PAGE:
Solaris Vision Ltd was placed into provisional liquidation by the High Court in London on 8 August 2017, on the application of the Insolvency Service, due to its concerns that the company were posing an ongoing risk to the public by operation of its fraudulent trading platform. The websites have not been accessible since 25 September 2017.

The investigation into both companies found that they had attracted customers through viral internet marketing, offering guaranteed fixed returns as set out throughout the above websites. Customers were not made aware of terms and conditions at the point of sale. Those terms and conditions were deemed to be onerous and unfair on customers, requiring them to trade 30 or 40 times their account balances in order to make withdrawals. Even when some customers did do so, no pay-outs were made. Customers who sought withdrawals or repayments of their deposits were mainly met with silence from the companies, who were only contactable by email after the time customers signed up for trading.

In other instances the companies had made unauthorised withdrawals from customers credit or debit cards, a point which Registrar Jones stressed was of serious concern during the winding up hearing on 18 October 2017.

Neither company cooperated with the investigation.

The companies targeted customers worldwide, all the while giving the impression that they operated out of the UK, by referring to UK trading addresses on the websites. Those addresses turned out to be accommodation addresses, for which neither company were authorised to use.

Hampshire Capital has previously come to the attention of public authorities in other countries, as follows: On 13 May 2016, the British Columbia Securities Commission published a notice, referring to ?Magnum Options, operated by Hampshire Capital Ventures Ltd? and advising residents to exercise caution when dealing with ?firms that are not registered to trade or advise in BC?.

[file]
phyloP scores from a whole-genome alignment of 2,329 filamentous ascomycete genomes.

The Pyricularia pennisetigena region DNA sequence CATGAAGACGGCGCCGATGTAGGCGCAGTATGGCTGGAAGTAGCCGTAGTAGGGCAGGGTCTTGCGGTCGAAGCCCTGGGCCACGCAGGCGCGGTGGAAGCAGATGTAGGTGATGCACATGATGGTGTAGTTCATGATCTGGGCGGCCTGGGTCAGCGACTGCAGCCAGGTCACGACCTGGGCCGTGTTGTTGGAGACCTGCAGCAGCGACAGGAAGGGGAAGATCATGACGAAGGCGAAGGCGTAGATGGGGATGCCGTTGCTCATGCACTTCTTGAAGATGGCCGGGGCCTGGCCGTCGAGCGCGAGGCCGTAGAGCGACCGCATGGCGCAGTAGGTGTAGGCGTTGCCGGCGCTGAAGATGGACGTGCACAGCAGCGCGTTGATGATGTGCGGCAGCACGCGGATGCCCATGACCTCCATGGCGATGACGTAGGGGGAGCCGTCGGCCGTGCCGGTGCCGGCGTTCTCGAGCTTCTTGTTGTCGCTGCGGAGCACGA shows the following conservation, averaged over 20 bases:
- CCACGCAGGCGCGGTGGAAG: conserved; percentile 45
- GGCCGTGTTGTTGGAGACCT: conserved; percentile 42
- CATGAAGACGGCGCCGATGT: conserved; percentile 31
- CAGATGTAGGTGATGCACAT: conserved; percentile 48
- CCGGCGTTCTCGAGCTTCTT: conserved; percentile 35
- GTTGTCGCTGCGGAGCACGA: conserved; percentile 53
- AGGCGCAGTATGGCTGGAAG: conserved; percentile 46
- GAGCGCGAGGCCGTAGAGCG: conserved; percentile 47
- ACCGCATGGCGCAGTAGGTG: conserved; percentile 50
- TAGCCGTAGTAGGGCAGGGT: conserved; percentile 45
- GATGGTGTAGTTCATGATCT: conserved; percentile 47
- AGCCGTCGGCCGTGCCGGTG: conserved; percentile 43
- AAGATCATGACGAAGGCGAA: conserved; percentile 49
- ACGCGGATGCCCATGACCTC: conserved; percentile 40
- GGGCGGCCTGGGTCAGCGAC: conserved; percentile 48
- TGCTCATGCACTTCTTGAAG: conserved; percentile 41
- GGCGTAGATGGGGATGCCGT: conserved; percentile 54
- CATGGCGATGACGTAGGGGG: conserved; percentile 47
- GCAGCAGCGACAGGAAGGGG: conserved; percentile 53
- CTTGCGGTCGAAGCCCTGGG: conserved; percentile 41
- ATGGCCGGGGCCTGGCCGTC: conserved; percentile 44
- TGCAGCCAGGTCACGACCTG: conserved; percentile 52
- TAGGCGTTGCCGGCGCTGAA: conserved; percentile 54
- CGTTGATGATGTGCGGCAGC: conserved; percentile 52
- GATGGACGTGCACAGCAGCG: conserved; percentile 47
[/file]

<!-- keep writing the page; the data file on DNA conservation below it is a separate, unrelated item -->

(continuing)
On 14 December 2016, the Director of the Securities Division of the Financial and Consumer Affairs Authority of Saskatchewan made a temporary order restraining Hampshire from carrying out certain activities.

On 16 January 2017, the Australian Securities & Investments Commission published a notice advising that Hampshire ?could be involved in a scam? and warning: ?Do not deal with this business as it is unlicensed in Australia?.

October 26th, 2017|

Last orders for directors after falsely recording cash takings

The directors of a restaurant in Wingham have been disqualified for a combined total of ten and a half*years.

Moynoor and Angura Rashid, directors of Salma Cuisine Limited which traded as Salma Restaurant, based in the village of Wingham near Canterbury, have been disqualified from acting as company directors following investigations by the Insolvency Service and HMRC.

Both gave disqualification undertakings to the Secretary of State for Business, Energy & Industrial Strategy, Moynoor Rashid banned for seven years and Angura Rashid for three and a half years.

At liquidation, the company owed in excess of ?400,000 to HMRC.

An in-depth HMRC investigation revealed significant suppression of cash takings resulting in a VAT assessment of ?85,794 and additional penalties of ?52,897 being raised. HMRC also reassessed the company?s Corporation Tax liability to be ?135,009.
Mr Moynoor Rashid was also issued with a personal liability notice of ?80,967 due to the deliberate suppression of sales income.

Commenting on the disqualification, David Brooks a Chief Investigator with the Insolvency Service said:

The periods of these disqualifications sends a clear message to other company directors that tax abuse of any kind will not be tolerated, especially when takings are channelled to directors.

Much of the public service is funded by the correct amount of taxes being paid. By not declaring and paying the correct amount of taxes, the public has been deprived from receiving the services it deserves from the public sector. The Insolvency Service therefore will not hesitate to remove bosses from the business environment in order to protect the public.


October 26th, 2017|